Straight from the Specialists
Is “depressing” depression better than “economic boom”?
(The views expressed in this column are the author’s own and do not represent those of Reuters)
Every once in a while, I come across the term — depression. Well, I have heard of recession, contraction, subtraction — so what exactly is “depression”? It is very depressing to say the least. But if you still insist, these are some of the facts.
The Great Depression was an economic state in the U.S. in the 1930s. Some of the stats:
– It started in 1930 and ended after nearly a decade
– It was a period when the economic output (as measured by GDP) was falling year after year
– The U.S. equity index (Dow Jones Industrial Average) fell by 89 pct in the period from the peak to the trough. You heard me right — $100 of equity investments became $11.
– The unemployment rate in the U.S. shot up to 25 pct. This was the percentage of people who were looking for a job but not getting one. This excludes people typically less than 20 or greater than 60. That’s a really high number, right? 1 in 4 people between 20 and 60 were without a job.
I can add some more “depressing” stats, but let’s just keep it to these for the time being. I am sure these stats itself are reason enough for alluding to this period as the Great Depression.
In simple logical terms, what happens in a Depression? Everybody delays spending thinking that a particular item is going to cost less the following day. That in turn increases tension in the minds of the seller, and he reduces the price further. That in turn means the manufacturer produces less, lays off more people and the cycle continues. Meanwhile, prices and output all keep hurtling downwards. A scary thought no doubt.
And why are we talking about it now? Because there are some concerns, given the implosion of the developed economies in Europe and the U.S., the world might be staring at the Great Depression Part II.
No doubt this is a scary situation, but what is the alternative? The current “economic boom”, right? Where economies are growing, rather have been growing at an astronomically high rate. Where jobs and wealth is created for all of us which makes us all economically better. But what about some of the “non-economic” barometers?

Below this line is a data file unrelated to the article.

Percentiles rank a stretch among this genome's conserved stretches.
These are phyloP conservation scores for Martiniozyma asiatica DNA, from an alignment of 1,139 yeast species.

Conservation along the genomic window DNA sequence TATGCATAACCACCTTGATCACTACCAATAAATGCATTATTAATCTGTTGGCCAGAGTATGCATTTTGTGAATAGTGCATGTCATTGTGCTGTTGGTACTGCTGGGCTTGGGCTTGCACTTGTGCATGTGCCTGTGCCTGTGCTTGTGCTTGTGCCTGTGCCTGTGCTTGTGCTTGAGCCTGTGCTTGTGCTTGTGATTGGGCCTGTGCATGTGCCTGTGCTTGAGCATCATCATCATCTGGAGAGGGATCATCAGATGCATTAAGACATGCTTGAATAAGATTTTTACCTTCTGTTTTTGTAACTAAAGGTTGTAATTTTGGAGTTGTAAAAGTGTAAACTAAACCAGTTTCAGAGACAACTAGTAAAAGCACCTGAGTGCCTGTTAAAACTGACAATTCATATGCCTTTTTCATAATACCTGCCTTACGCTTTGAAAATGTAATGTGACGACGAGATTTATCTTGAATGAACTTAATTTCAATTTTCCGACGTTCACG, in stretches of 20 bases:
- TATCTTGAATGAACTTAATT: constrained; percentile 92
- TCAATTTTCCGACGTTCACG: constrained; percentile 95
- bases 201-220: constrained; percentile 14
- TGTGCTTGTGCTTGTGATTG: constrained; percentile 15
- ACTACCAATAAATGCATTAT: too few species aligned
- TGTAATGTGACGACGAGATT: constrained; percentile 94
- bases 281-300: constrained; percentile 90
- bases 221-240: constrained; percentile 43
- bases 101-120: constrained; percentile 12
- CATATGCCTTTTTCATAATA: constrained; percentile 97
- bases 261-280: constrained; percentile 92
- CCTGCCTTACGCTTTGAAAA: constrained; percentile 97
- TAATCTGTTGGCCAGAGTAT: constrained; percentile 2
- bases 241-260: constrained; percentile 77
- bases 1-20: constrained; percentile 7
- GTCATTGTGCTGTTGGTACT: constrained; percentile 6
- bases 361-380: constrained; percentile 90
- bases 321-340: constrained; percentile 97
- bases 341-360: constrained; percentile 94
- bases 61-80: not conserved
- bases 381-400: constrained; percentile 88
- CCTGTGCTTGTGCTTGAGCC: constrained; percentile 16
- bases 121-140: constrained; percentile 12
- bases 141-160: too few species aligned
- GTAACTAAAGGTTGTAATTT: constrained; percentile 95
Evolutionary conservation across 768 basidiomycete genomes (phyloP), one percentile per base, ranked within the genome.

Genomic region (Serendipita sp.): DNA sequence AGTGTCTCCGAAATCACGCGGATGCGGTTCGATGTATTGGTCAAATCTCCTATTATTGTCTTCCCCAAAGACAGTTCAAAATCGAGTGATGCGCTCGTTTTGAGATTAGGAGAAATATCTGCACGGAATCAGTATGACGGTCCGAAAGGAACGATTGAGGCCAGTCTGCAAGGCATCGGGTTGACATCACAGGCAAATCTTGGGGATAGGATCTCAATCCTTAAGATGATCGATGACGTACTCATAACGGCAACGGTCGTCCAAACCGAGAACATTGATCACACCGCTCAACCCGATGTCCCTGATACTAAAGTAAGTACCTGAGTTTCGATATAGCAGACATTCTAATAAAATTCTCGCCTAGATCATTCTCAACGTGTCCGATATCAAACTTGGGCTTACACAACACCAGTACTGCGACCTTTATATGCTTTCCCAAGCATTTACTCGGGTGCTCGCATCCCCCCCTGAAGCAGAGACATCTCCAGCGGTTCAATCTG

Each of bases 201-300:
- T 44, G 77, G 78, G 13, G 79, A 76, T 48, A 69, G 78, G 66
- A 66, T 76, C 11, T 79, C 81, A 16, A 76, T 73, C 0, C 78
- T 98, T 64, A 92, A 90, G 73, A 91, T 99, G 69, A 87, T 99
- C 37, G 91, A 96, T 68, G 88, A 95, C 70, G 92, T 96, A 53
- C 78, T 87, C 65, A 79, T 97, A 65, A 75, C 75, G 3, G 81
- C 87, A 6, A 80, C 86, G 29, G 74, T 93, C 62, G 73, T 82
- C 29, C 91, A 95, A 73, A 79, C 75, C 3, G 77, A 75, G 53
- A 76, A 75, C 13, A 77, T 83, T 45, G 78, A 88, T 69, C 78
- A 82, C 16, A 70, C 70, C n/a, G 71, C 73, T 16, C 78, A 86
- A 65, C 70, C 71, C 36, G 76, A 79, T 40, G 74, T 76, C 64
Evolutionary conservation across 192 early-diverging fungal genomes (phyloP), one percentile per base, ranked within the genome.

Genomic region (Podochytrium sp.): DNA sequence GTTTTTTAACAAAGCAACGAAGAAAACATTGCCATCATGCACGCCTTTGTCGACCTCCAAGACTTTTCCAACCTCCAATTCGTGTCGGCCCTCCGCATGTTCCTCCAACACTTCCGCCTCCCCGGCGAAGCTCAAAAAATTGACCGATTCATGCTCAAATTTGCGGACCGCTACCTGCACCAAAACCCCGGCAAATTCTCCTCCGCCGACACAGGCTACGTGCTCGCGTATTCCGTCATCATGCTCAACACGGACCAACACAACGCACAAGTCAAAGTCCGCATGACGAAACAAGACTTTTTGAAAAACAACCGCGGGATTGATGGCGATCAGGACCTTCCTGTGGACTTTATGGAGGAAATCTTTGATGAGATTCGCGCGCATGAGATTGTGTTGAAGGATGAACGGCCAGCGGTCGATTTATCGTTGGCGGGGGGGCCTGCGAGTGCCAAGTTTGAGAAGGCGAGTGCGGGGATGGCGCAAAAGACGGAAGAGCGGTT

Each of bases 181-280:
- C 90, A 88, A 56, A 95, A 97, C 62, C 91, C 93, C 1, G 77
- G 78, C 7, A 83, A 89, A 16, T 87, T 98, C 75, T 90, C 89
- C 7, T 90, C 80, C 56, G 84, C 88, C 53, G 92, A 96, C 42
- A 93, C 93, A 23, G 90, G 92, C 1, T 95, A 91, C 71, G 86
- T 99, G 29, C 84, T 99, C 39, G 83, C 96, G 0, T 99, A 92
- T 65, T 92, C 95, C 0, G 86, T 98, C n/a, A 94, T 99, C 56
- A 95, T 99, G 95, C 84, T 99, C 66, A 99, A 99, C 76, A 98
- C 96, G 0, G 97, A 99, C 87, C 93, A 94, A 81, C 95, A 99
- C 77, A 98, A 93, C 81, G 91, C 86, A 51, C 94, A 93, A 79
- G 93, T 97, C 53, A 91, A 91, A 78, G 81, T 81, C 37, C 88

We are not really bothered about how much we earn and whether that is enough for our needs. We are bothered more about whether we earn more than Mr Pandey next door. (Sorry Mr Pandey if you are really my neighbour, no offence intended)
We have very conveniently converted all our greed into needs. How can I not have an iPhone? Mr Steve Jobs has created such a unique machine; we have to have it, right?
So much so, even elite academic institutions are all focusing on “relative grading”. What is that? As long as I can ensure that all the other 49 students in my class are getting 15 pct while I get 20 pct, I am the best. This means — I have as much incentive to get high marks, as I have to ensure that I keep the knowledge to myself so that others don’t beat me.
So looking at it from the point of view of the survival and well-being of the entire human race, which is actually better? Depression — which potentially teaches us to unite and fight, or the current economic boom which teaches us to differentiate to give us a false sense of being a bigger success?
Aristotle had once said: Men choose, one of two things — success or happiness. Maybe post-depression (if it were to arrive) we would be happier rather than being “economically successful” but “mental wrecks”.
(Write to the author at firstname.lastname@example.org)